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The network originated in the USA and has expanded across the globe over the past decade. At the time of writing, there are over 1,200 Superchargers in the UK spread over 130 locations. There are currently four versions of Supercharger: V1, V2, V3 and V4, with charging speeds improving with each generation.

Can I use a Supercharger if I don’t own a Tesla?

Yes you can, but only with certain Superchargers and not with every electric car. The Supercharger network was originally reserved for Tesla drivers, but since 2022, the firm has opened up a small number of V3 Superchargers to other EV drivers. V1 and V2 Superchargers remain exclusive to Tesla drivers.

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Tesla’s latest V4 Superchargers are available for all EVs to use, as long as they use the CCS charging port (all but the oldest electric cars do). These are still fairly new, so there aren’t many across the UK yet, but Tesla plans to install more in the future.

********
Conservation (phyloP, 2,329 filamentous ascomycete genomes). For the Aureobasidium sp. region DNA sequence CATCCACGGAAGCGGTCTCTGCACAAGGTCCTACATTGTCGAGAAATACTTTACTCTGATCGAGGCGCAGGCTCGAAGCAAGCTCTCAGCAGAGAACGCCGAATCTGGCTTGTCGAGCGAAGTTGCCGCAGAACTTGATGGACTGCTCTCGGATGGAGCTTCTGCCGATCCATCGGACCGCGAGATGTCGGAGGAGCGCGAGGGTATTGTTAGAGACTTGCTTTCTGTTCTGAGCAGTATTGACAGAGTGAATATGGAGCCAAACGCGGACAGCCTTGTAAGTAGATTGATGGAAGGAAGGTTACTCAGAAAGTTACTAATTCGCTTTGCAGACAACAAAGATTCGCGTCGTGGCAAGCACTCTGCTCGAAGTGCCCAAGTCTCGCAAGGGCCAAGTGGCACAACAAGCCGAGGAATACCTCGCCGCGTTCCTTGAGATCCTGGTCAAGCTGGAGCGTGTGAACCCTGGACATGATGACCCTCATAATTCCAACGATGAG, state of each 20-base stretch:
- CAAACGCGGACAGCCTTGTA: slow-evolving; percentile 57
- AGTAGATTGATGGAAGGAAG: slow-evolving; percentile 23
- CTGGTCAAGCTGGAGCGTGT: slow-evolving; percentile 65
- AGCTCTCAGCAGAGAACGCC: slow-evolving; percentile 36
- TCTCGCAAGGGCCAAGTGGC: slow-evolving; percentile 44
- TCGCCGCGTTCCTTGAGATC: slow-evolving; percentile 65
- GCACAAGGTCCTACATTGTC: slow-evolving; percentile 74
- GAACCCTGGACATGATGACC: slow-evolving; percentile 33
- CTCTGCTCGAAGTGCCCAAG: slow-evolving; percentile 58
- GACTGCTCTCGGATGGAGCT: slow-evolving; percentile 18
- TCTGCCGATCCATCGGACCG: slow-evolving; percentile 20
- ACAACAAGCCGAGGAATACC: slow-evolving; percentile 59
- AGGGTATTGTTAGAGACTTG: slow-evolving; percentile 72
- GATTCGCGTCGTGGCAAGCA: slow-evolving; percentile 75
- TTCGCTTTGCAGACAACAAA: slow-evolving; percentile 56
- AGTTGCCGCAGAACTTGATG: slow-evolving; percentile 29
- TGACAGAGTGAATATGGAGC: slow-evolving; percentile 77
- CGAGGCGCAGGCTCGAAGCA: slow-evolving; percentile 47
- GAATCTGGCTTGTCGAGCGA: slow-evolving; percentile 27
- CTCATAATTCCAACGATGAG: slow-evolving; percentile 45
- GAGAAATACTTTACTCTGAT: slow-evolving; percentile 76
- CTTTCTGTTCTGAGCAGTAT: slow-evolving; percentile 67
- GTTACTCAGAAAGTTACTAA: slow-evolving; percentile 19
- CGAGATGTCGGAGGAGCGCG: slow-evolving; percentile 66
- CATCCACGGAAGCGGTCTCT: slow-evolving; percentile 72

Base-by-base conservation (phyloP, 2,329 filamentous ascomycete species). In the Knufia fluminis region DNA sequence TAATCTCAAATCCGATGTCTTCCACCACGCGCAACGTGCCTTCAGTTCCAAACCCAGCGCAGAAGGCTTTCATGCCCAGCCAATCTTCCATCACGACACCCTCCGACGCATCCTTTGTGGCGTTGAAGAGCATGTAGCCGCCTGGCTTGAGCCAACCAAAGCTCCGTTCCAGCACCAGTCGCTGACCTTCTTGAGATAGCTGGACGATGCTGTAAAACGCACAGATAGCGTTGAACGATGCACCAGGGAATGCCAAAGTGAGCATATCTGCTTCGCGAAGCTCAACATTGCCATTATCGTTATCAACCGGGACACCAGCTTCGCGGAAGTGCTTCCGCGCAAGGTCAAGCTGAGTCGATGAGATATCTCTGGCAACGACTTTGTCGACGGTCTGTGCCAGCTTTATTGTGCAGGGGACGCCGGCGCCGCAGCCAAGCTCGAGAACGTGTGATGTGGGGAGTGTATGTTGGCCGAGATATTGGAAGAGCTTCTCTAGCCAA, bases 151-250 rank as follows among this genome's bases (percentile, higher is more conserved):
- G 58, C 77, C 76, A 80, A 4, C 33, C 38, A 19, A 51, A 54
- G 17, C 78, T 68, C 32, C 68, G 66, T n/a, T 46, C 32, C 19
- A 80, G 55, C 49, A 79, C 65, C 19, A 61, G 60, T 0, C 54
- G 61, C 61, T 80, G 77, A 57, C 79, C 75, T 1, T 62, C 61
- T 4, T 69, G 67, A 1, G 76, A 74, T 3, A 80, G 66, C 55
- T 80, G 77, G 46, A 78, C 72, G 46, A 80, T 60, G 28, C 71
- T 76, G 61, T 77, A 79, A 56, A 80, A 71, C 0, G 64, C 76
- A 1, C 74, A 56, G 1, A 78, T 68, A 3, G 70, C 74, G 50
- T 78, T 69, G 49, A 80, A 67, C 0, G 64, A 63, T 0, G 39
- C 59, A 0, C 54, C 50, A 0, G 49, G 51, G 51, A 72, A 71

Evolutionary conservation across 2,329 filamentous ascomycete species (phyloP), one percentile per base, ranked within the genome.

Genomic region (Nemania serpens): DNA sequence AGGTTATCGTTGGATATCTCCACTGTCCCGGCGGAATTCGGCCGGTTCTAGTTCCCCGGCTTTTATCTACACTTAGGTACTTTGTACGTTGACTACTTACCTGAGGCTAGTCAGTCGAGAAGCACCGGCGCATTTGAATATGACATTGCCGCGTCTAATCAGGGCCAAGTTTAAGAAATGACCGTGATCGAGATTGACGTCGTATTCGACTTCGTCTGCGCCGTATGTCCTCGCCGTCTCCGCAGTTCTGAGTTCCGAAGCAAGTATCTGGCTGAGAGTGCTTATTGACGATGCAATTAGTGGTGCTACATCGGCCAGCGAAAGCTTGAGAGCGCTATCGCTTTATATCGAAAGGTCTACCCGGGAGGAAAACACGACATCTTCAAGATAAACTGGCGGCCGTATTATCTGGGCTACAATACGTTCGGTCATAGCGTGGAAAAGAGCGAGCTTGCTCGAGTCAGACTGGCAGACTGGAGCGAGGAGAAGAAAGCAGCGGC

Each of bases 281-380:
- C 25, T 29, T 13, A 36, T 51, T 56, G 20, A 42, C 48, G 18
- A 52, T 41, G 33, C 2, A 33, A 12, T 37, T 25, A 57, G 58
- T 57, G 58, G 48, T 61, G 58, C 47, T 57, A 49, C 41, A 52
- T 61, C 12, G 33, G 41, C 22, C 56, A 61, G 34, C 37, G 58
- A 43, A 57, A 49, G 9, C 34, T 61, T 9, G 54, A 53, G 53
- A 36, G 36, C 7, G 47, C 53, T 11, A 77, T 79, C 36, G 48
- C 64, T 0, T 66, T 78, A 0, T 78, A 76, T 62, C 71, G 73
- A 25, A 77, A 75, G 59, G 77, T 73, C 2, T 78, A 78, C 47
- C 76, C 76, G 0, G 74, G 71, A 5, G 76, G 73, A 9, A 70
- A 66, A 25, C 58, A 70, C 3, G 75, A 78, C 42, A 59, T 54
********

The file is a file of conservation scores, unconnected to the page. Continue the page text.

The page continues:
How do I use a Tesla Supercharger?

Thankfully, using a Supercharger isn’t all that different to filling up a petrol car. However, there are some key differences between charging a Tesla and charging a different EV at a Supercharger.

tesla charging port

For Tesla drivers

It couldn’t be more straightforward for Tesla drivers. Pull up to a charger, press the button on your infotainment screen to open the charge port, and plug the connector in. The light will turn green once your Tesla is charged. There’s no need to pay at the charger – simply unplug the connector and the account linked to your car will be charged automatically.